Adam:00:07:12In Canada, it’s just good natured booing. There’s never any negative energy booing, it’s all just it’s all this….
Richard:00:07:14Yeah, it’s probably true.
Rodrigo:00:07:16It’s only the Americans doing the blocked shot move. I don’t know what’s going on. Can you guys hear me okay? Are my levels okay just before I blow anybody’s eardrums off.
Richard:00:07:25No, it’s pretty good
Adam:00:07:26That is way better.
Adam:00:07:30So, what are the hot topics in the ETF space right now? I guess ARK continues to just blow the doors off. We saw the first major outflows this week I guess, is part of this market mini reset type action we’re seeing. Has there been a lot of chatter about that? You have any interesting takes on that?
Eric:00:07:54Yeah, for us, if something punches above its weight or defies multiple odds, we give it attention. We gave JETS, the airline ETF a lot of attention for that, and most of the flows go to boring Vanguard. Like, VTI takes in as much in a year as like ARK has in all assets ever. So, we try to cover that, but you can only say so much, okay it’s cheap beta. We do give outside attention to stuff that emerges and we were covering ARK early on. I remember I went back and looked, we covered them in 2015, three or four months after they came out because they immediately topped the leaderboard and we thought they were interesting because they went across sectors and it’s obvious in retrospect but the idea of focusing on a theme that could just, and be active, and they could just hop wherever they want. I was like, they’re onto something because the time these companies are starting to be, is Amazon consumer discretionary? What are these companies? They’re becoming so big and harder to find. It was actually a logical thesis, but she actually caught a wave, she caught it great. She caught every, talk about fishing, she hooked this particular market. So, the asset flows were minimal for four years, it’s also a lesson in patience. This is not an overnight success story. I remember watching a VH1 behind the music on “No Doubt”, remember that band?
Adam:00:09:18Yeah of course.
Eric:00:09:19“I’m Just a Girl”, and in my mind I thought they were put together by a corporation and made famous two days later, but they were a band for 12 years or something and I remember that VH1 series taught me that a lot. That a lot of these bands that maybe seem like one hit wonders, they’ve actually been a band for a long time.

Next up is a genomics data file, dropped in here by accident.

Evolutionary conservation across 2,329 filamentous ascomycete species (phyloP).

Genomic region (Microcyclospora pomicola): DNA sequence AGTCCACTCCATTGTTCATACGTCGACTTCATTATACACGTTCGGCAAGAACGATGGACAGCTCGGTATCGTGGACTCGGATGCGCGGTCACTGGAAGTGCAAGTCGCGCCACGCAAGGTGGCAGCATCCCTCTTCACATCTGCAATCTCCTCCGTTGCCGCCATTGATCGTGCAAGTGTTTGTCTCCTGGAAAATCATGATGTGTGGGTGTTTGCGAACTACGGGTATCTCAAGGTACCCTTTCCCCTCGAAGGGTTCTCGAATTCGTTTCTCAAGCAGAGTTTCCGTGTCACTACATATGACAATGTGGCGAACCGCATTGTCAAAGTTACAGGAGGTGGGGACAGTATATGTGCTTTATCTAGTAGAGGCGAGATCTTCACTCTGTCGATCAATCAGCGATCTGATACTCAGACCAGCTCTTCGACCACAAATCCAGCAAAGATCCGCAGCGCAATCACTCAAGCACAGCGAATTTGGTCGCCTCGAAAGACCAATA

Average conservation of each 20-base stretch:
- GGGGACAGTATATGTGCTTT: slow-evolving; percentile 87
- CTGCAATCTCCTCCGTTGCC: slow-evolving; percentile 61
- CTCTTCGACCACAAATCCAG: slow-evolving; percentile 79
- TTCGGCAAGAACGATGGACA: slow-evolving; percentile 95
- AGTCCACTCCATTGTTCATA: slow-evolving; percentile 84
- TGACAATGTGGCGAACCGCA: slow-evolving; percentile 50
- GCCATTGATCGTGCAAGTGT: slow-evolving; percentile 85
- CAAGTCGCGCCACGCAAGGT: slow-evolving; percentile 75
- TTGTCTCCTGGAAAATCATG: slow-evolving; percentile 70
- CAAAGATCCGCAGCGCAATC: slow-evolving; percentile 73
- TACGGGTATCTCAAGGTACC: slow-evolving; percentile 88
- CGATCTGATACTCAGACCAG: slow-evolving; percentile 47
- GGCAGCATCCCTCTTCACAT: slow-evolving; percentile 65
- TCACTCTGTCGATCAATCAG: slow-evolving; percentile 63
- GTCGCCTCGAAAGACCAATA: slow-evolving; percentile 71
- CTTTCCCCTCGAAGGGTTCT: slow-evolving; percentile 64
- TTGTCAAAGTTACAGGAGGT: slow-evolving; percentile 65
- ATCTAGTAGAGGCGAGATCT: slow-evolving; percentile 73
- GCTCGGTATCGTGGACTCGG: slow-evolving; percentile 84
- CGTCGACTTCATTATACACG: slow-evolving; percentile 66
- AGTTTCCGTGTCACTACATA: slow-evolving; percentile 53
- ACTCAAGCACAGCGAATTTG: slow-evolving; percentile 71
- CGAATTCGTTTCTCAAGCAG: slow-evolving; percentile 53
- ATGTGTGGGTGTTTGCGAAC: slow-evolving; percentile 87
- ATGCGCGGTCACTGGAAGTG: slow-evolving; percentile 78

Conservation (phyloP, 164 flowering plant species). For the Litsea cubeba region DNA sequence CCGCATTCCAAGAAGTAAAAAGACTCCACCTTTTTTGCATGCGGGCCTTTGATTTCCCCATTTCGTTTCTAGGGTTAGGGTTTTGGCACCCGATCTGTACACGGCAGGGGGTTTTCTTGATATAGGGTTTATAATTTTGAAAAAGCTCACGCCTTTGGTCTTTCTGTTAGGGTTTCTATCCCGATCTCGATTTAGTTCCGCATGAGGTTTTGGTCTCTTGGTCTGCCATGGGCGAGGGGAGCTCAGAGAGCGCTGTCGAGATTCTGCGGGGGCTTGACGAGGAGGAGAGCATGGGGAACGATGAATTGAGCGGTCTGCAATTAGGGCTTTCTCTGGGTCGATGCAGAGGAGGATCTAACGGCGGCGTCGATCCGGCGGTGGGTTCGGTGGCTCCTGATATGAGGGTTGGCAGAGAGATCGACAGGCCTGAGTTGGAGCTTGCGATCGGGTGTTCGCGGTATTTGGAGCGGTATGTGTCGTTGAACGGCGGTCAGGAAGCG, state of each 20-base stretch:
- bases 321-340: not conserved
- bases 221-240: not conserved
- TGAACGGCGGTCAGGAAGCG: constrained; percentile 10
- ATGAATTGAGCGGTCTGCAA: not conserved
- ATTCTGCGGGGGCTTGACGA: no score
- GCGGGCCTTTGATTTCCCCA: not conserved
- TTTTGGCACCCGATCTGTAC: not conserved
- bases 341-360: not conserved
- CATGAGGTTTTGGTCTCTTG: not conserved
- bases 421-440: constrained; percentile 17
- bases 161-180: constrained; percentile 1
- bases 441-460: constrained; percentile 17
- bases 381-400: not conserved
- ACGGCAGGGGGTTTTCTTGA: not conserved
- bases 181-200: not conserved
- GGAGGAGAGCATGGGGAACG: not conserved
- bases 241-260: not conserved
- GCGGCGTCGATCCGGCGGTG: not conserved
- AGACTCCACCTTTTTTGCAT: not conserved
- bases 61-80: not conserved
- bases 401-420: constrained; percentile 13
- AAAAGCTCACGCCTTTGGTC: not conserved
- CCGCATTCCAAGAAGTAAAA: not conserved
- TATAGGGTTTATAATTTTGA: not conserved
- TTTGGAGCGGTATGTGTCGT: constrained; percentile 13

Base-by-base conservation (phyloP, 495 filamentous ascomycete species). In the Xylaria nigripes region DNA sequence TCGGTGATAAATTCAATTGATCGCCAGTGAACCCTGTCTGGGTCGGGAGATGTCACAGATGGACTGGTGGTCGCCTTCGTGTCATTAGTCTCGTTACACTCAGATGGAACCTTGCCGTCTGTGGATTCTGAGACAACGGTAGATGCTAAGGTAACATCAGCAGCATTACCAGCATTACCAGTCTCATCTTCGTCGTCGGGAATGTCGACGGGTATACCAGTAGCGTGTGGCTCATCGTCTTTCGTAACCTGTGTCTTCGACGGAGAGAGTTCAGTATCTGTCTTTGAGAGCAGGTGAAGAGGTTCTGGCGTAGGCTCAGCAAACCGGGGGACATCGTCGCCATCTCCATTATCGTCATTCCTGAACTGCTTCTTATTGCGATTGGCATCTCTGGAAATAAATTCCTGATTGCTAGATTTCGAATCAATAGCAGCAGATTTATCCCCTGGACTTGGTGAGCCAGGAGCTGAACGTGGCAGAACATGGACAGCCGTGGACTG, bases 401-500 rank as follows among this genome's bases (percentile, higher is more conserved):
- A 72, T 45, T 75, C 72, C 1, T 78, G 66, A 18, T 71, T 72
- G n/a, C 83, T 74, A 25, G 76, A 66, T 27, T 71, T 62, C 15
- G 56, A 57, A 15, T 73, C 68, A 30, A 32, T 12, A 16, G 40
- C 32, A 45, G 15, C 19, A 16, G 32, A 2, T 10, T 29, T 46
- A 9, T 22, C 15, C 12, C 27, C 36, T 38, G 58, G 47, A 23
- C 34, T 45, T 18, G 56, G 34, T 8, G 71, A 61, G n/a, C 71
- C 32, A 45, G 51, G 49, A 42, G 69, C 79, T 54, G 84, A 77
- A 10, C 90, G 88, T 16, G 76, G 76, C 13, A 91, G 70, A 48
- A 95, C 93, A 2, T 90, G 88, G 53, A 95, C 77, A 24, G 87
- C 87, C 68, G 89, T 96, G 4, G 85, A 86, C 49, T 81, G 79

Rodrigo:00:09:37The Black Keys is another one.
Rodrigo:00:09:40They have like eight records before that. I thought I was deep underground and then when they went pop, I remember seeing them in concert at a small venue in Toronto, and realizing as their song was going number one, that that was probably the last time they were going to be in that smaller venue.
Eric:00:09:57Yeah, that’s a good time to catch a band I think. I actually met my wife at a Black Keys concert, it was our first date I should say. I remember her ringtone was James Blunt’s “Your Beautiful”, in line to get in with all these hipsters with hoodies on, I’m like, man they’re going to throw us out. And I was like this date’s probably not going to go well. Ended up getting married, so you never know. But we had a good time, it was a good show.
Adam:00:10:21That really didn’t go well I guess, is that right?
Rodrigo:00:10:25We had a similar one with my wife, we went to a concert when we were first starting to get together, and it was a … concert and Drake opened up for him before Drake was anything. So it was just me and her and then a bunch of hardcore hip-hop people and my wife’s like, oh my God is that Jimmy from Degrassi? That’s wheelchair Jimmy from Degrassi, I’m like babe please be quiet this is like an up-and-coming artist, he’s a rapper now. You can’t call him wheelchair Jimmy from Degrassi, can we please? Anyway, I cut you off. So yes, the idea of being a 10 year overnight success is what we saw with ARK.